Open Access

Vitamin B12 deficiency is associated with adverse lipid profile in Europeans and Indians with type 2 diabetes

  • Antonysunil Adaikalakoteswari1,
  • Ramamurthy Jayashri2,
  • Nithya Sukumar1,
  • Hema Venkataraman1,
  • Rajendra Pradeepa2,
  • Kuppan Gokulakrishnan2,
  • Ranjit Mohan Anjana2,
  • Philip G McTernan1,
  • Gyanendra Tripathi1,
  • Vinod Patel3,
  • Sudhesh Kumar1, 4,
  • Viswanathan Mohan2Email author and
  • Ponnusamy Saravanan1, 3, 4Email author
Cardiovascular Diabetology201413:129

https://doi.org/10.1186/s12933-014-0129-4

Received: 3 July 2014

Accepted: 20 August 2014

Published: 26 September 2014

Abstract

Background

Metformin, a standard therapy in type 2 diabetes, reduces vitamin B12 levels. Studies linking low vitamin B12 levels and cardiovascular disease are equivocal and suggest improving B12 levels may help in primary prevention. The role of vitamin B12 deficiency on cardiovascular risk factors, especially in type 2 diabetes has not been explored. The aim of this study is to investigate whether vitamin B12 deficiency in type 2 diabetes patients is associated with cardiovascular risk factors in two different ethnic groups in UK and India.

Methods

Type 2 diabetes patients from two secondary care diabetic centres (Europeans - UK and Indians - India) were studied. Serum vitamin B12, folate and biochemical parameters were measured.

Results

The prevalence rates of vitamin B12 deficiency (<191 ng/L) were 27% and 12% in Europeans and Indians, respectively and higher in metformin treated type 2 diabetes patients. In linear regression analysis, after adjusting for all likely confounding factors, vitamin B12 independently associated with triglycerides in both the populations and cholesterol/HDL ratio in Indians. Logistic regression showed type 2 diabetes patients with vitamin B12 deficiency were at significantly higher odds of having coexisting coronary artery disease (CAD) in Europeans with similar but non-significant trend in Indians, after adjusting for all likely confounding factors.

Conclusions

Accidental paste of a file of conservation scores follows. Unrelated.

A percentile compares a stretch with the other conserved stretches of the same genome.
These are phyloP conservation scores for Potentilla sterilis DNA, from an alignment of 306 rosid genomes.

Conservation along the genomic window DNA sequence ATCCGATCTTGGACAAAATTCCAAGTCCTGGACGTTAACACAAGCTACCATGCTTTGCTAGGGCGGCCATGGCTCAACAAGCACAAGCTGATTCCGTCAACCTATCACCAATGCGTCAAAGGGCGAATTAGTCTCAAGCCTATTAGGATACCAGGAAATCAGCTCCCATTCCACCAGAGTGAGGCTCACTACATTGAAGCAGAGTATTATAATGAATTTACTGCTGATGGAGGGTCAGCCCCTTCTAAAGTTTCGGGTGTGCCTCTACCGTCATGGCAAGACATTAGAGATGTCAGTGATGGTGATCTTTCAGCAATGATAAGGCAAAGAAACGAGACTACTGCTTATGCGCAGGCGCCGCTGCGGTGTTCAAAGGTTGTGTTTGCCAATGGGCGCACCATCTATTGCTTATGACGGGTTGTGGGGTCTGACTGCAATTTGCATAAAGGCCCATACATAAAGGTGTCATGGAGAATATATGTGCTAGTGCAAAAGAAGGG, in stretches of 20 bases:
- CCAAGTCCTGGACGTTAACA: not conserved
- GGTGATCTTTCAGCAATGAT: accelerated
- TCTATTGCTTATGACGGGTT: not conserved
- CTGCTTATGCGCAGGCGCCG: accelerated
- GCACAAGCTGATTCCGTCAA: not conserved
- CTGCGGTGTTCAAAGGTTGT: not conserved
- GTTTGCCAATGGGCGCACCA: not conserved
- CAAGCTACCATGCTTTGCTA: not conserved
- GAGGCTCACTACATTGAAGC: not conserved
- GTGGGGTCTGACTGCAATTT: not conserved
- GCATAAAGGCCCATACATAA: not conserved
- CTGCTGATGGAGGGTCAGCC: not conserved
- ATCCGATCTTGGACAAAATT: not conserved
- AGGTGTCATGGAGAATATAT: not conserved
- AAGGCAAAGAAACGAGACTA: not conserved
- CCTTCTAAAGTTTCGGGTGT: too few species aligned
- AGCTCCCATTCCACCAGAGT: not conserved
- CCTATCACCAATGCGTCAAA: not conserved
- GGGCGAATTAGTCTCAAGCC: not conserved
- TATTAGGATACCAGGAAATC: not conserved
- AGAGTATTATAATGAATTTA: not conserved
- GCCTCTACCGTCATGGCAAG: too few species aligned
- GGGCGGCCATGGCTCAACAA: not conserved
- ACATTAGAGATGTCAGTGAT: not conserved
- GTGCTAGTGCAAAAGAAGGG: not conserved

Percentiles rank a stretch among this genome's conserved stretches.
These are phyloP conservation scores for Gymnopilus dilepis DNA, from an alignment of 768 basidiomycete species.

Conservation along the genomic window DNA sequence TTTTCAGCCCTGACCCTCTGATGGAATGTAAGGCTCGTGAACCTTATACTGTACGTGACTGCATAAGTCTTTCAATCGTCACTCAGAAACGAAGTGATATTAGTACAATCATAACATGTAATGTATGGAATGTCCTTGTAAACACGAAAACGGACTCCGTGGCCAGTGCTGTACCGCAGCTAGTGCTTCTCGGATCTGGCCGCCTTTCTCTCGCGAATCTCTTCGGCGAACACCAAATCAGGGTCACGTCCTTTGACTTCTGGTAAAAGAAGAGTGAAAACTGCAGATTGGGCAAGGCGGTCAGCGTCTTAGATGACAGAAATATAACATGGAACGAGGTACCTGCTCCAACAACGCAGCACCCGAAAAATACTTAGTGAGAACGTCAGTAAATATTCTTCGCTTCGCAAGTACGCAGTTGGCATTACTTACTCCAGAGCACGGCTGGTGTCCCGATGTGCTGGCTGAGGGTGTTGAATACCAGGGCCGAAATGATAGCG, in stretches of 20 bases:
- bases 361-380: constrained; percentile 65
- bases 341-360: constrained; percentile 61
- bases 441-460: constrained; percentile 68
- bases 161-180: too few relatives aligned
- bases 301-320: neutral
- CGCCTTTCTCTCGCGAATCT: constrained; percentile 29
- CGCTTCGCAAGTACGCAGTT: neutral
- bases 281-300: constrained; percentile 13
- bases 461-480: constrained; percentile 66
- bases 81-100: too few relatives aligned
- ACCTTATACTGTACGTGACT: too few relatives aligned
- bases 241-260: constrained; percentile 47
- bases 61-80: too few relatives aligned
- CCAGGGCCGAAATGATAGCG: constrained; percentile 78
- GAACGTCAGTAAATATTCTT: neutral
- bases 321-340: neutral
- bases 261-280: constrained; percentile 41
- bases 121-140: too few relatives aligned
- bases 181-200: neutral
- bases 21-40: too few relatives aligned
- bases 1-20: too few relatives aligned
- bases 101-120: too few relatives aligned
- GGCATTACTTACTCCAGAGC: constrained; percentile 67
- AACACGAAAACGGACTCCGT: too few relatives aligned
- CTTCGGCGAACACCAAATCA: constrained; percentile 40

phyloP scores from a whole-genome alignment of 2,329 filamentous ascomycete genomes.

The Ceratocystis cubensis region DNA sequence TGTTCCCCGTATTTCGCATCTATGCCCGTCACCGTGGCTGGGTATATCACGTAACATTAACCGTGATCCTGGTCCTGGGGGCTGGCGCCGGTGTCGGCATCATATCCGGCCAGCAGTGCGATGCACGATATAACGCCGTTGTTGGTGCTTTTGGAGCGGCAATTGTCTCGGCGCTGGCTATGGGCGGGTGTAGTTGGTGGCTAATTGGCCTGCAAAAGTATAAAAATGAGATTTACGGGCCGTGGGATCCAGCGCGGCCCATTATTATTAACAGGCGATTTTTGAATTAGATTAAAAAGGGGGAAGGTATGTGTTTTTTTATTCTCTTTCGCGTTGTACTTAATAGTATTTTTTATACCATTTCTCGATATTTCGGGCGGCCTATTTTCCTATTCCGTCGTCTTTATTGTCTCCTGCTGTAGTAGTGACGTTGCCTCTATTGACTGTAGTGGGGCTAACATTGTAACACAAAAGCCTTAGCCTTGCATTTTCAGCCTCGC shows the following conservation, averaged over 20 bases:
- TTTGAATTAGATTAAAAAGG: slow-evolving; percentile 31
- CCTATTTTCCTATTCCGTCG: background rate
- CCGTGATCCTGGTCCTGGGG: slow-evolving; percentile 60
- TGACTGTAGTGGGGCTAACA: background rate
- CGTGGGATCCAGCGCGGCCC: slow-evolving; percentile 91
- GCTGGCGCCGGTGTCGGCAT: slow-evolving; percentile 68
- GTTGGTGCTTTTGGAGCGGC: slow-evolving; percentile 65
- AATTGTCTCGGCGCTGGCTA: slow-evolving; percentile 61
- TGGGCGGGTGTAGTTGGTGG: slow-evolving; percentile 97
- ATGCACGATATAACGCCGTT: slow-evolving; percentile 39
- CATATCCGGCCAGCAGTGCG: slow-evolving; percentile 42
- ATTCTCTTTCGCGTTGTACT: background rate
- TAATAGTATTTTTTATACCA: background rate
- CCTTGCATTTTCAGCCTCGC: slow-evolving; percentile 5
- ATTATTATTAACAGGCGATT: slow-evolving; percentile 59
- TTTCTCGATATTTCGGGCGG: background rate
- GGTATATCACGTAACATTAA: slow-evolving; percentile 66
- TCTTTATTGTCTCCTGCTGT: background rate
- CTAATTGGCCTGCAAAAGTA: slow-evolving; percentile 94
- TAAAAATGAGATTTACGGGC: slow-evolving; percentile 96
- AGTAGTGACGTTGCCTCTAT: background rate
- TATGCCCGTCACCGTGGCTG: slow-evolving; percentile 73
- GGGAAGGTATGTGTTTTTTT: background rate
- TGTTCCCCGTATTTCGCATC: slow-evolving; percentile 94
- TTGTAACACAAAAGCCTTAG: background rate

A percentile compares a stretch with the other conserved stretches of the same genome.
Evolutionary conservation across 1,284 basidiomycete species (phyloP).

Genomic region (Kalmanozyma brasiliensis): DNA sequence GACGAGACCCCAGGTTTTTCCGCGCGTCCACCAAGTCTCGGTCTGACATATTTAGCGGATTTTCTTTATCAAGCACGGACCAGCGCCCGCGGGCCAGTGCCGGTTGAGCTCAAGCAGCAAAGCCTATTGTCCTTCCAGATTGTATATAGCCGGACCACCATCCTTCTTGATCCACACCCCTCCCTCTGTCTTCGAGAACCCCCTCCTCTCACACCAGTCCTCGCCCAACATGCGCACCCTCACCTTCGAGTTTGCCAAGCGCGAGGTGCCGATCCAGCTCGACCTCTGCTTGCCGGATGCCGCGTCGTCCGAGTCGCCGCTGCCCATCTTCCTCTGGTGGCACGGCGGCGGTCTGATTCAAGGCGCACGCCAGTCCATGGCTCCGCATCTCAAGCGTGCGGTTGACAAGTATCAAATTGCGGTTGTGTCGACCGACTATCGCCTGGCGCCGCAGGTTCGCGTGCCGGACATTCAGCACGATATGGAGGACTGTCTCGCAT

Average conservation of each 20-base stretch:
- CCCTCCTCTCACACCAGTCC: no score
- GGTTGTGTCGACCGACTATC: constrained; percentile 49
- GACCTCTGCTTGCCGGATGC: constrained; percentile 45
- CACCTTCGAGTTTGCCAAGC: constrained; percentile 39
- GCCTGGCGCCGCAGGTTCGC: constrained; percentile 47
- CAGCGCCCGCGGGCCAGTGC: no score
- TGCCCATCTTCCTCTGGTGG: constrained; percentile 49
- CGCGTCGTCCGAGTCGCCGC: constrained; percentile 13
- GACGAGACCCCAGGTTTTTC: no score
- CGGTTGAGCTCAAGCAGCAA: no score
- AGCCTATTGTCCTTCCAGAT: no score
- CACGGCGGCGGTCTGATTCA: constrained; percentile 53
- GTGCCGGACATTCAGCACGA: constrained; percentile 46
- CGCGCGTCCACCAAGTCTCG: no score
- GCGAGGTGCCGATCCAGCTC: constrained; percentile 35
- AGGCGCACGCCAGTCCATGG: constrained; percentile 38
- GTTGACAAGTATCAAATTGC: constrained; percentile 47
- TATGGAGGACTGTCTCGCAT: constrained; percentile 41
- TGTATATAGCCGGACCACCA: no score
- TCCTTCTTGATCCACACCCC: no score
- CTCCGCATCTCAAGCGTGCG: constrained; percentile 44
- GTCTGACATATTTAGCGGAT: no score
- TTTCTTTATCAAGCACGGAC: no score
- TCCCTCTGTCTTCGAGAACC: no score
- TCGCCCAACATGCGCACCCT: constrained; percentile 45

The prevalence of vitamin B12 deficiency is common in type 2 diabetes patients and is associated with adverse lipid parameters. Type 2 diabetes management guidelines should include the recommendation for regular testing for B12 levels, especially for those on metformin.

Introduction

Vitamin B12 is a key micronutrient responsible for DNA methylation and has various metabolic roles ranging from lipid metabolism to endothelial dysfunction [1]. Studies show association of low vitamin B12 with macro-vascular diseases such as myocardial infarction [2] and cerebral ischemia [3] as well as coronary artery disease (CAD) [4]. However, a systematic review of all published cohort studies was inconclusive [5]. B12 deficiency causes micro-vascular complications such as neuropathy [6] and can worsen the existing neuropathy due to other conditions such as diabetes [7].

Metformin therapy is now considered a standard first line therapy for type 2 diabetes (ADA, NICE, EASD guidelines) [8],[9] and is commonly used. Metformin reduces the circulating B12 levels by about 25% [10]-[12]. One cross-sectional study of 203 type 2 diabetes patients reported the prevalence of B12 deficiency is 22% [13]. However, only 60% of patients with B12 deficiency have anaemia [14] and at milder forms patients with B12 deficiency are asymptomatic. This highlights the importance of regular screening but none of the above mentioned guidelines recommend measuring B12 levels regularly in type 2 diabetes, even when they are on metformin.

Indians have higher risk of metabolic disorders including type 2 diabetes and cardiovascular diseases (CVD) compared to Europeans [15],[16] and these diseases also occur at younger age [17]. They also have higher homocysteine levels, which have been mainly attributed to low B12 levels [18]. Vegetarianism is thought to be cause of such high prevalence of B12 deficiency in this population. Whether high prevalence of B12 deficiency contributes to higher risk of CVD is not known [19].

The purpose of our study is (1) to assess the prevalence of vitamin B12 deficiency in type 2 diabetes patients and (2) its association with cardiovascular risk factors and micro- and macro-vascular diseases in two different ethnic groups in UK and India.

Methods

Study population

Cross-sectional data from two different secondary care diabetic centres were utilized for this study. (1) UK participants: 342 consecutive patients of European origin with type 2 diabetes, who had their vitamin B12 and folate levels checked in the George Eliot Hospital (GEH), Nuneaton, UK. (2) Indian participants: 321 type 2 diabetes patients of Indian origin had their vitamin B12 checked at the Dr Mohan’s Diabetes Specialties Centre were included for the analysis. Patients who were taking vitamin supplements and who were pregnant were excluded from the study. Detailed history, anthropometric and biochemical measures such as age, sex, type of diabetes, duration of diabetes, HbA1C, smoking status, medications, blood pressure, micro- and macro-vascular complications of diabetes, lipid profile, vitamin B12 and folate levels were collected from both the study population. Information on dietary intake (vegetarian/non-vegetarian) was not collected. These were routine anonymous clinical data extracted from records.

Analytical determinations